It is very remarkable, that, in the year 1712, Mons. Du L'Aigle, that fortunate and generous commander of the privateer called the Phoenix of Marseilles, giving chase, near Ceuta Point, to a Dutch ship bound for Holland, he came up with her in the middle of the gut, between
Tangier, and there
gave her one broadside, which directly sunk her, all her men being saved by Mons.Du L'Aigle; and a few days after, the sunk ship, with her cargo of brandy and oil, arose on the shore near Tangier, which is at least four leagues to the westward of the place where she sunk, and directly against the strength of the current; which has persuaded many men that there is a re-currency in the deep water, in the middle of the gut, that sets outwards to the grand ocean, which this acci
much demonstrates ; and, possibly, a great part of the water, which runs into the Straits, returns that way, and along the two coasts before mentioned ; otherwise this ship must of course have been driven towards Ceuta, and so upwards.
The water in the gut must be very deep, several of the commanders of our ships of wa having attempted to sound it with the longest lines they could contrive, but could never find bottom.
An Essay on the Natural History of Whales. By the Hon.
PAUL DUDLEY. — [1725.] The right or whalebone whale is a large fish, measuring 60 or 70 feet in length, and very bulky, having no scales, but a soft fine smooth skin; no fins, but only one on each side, from five feet to eight feet long, which they are not observed to use, but only in turning themselves, unless while young, and carried by the dam on the flukes of their tails ; when with those fins they clasp about her extremity, and so hold them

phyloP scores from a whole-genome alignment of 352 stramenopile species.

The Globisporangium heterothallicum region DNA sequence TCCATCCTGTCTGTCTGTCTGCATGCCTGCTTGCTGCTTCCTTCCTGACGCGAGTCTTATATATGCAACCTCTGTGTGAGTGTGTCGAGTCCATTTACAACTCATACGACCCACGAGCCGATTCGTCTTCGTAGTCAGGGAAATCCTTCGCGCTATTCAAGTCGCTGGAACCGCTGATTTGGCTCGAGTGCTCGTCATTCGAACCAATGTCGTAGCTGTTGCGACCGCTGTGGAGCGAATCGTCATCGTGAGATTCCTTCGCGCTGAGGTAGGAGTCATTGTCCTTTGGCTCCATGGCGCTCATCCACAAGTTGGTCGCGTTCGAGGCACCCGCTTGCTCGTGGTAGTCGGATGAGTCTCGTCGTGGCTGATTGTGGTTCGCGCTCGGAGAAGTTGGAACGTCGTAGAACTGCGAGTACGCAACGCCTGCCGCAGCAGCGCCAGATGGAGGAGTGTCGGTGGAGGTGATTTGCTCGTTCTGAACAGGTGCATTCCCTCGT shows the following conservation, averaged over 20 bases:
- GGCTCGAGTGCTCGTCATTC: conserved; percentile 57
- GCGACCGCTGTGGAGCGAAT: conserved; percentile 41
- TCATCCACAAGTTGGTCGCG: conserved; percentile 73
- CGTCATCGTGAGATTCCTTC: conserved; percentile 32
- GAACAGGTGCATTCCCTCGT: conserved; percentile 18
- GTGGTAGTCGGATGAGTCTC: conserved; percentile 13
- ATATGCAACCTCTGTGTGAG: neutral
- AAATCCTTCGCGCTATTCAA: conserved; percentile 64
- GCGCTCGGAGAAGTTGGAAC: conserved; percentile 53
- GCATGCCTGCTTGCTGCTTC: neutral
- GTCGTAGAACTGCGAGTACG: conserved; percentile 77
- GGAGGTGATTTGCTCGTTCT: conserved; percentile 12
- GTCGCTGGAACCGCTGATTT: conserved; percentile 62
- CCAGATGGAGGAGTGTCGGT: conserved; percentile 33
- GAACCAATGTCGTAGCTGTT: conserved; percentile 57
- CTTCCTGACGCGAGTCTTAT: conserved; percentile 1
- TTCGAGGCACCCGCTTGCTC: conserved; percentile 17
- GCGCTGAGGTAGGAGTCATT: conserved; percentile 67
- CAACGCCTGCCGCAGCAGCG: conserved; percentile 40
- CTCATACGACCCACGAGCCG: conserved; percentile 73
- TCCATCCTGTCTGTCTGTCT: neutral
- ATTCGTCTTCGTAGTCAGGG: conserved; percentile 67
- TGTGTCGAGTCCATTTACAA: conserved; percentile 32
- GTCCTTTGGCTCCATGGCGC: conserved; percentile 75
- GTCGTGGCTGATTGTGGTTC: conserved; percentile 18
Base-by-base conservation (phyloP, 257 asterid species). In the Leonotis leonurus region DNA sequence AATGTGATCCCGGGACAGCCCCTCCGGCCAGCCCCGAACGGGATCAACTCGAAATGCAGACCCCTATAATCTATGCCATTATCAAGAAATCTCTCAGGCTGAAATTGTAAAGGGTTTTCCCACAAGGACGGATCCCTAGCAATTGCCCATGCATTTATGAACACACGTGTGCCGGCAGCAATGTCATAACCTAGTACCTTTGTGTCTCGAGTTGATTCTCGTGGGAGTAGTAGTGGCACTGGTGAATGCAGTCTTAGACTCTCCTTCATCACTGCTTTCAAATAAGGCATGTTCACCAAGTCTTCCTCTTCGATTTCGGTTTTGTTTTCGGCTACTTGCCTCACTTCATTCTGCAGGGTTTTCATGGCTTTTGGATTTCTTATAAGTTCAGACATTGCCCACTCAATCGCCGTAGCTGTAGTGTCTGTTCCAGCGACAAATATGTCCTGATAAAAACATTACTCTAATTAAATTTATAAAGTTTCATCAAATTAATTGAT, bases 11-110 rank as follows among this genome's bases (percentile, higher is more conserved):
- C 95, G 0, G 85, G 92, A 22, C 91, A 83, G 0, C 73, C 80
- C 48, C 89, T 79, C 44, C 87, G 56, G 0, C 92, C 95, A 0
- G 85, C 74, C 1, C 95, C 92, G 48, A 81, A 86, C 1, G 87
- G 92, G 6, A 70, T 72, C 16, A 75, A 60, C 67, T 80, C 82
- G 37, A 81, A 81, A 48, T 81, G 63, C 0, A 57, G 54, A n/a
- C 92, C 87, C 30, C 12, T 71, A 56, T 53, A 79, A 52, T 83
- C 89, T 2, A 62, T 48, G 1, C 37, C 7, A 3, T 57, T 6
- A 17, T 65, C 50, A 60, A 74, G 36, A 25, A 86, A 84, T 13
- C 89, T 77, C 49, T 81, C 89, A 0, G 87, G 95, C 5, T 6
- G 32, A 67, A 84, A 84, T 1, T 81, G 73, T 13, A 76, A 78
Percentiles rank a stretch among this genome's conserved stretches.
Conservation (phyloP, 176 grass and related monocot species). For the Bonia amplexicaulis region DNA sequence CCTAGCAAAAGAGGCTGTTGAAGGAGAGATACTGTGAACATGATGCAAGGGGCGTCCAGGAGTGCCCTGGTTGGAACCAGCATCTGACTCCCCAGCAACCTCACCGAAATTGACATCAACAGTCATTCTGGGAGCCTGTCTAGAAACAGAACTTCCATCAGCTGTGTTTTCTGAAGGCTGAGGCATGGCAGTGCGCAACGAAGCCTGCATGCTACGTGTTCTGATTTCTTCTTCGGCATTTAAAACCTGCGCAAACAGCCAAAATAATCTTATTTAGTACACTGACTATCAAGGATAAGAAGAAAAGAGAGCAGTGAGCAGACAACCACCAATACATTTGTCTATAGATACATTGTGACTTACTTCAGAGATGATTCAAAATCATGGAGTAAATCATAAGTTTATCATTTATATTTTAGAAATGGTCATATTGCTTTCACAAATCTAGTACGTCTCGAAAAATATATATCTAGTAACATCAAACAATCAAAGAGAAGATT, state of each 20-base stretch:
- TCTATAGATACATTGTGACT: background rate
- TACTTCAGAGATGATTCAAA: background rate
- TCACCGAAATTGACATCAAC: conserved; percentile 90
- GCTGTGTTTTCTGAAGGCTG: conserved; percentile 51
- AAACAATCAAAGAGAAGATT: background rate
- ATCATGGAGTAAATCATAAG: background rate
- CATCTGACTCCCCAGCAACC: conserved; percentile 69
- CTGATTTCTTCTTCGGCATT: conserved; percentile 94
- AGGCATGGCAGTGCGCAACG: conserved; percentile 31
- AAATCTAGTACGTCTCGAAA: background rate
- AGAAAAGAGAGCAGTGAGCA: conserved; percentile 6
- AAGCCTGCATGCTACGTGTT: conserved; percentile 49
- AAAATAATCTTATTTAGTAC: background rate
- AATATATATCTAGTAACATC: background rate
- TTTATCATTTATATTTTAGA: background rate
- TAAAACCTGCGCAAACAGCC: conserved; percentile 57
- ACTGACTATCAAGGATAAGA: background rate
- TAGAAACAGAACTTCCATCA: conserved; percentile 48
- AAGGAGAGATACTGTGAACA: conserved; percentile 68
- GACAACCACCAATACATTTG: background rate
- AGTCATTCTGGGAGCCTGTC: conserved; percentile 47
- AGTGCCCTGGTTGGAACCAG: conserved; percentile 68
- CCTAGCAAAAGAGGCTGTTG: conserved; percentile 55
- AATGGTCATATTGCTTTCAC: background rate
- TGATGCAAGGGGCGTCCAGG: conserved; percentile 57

of a whale is about the size of an ox's eye, and situated in the hinder part of the head on each side, and where the whale is broadest; for his head tapers away forward from his eyes, and his body tapers away backward ; his eyes are more than half way his depth, or nearest his under part; just under his eyes are his two fins before mentioned; he carries his tail horizontally, and with that he sculls himself along.
The scrag-whale is near akin to the finback; but instead of a fin on his back, the ridge of the hinder part of his back is scragged with half a dozen knobs; he is nearest the right whale in figure and for quantity of oil ; his bone is white, but will not split.
The finback-whale is distinguishable from the right whale by having a large fin on his back, from 21 to four feet long. He has also two side fins, as the whalebone-whale, but much longer, measuring six or seven feet. This fish is somewhat longer than the other, but not so bulky; much swifter and very furious when struck, and held with great difficulty ; their oil is not near so much as that of the right whale, and the bone of little profit, being short and knobby. The belly of this whale is white.
The bunch or humpback whale is distinguished from the right whale by having a bunch in the place of the fin in the finback. This bunch is as large as a man's head, and a foot high, shaped like a plug pointing backwards. The bone of this whale is worth but little, though somewhat better than the finback’s. His fins are sometimes 18 feet long, and very white; his oil much as that of the finback. Both the finbacks and humpbacks are shaped in reeves lengthwise, from head to tail, on their bellies and their sides, as far as their fins, which are about half way up
their sides. The spermaceti-whale is a fish much of the same dimension with the other, but of a greyish colour ; whereas the others are black; he has a bunch on his back like the hump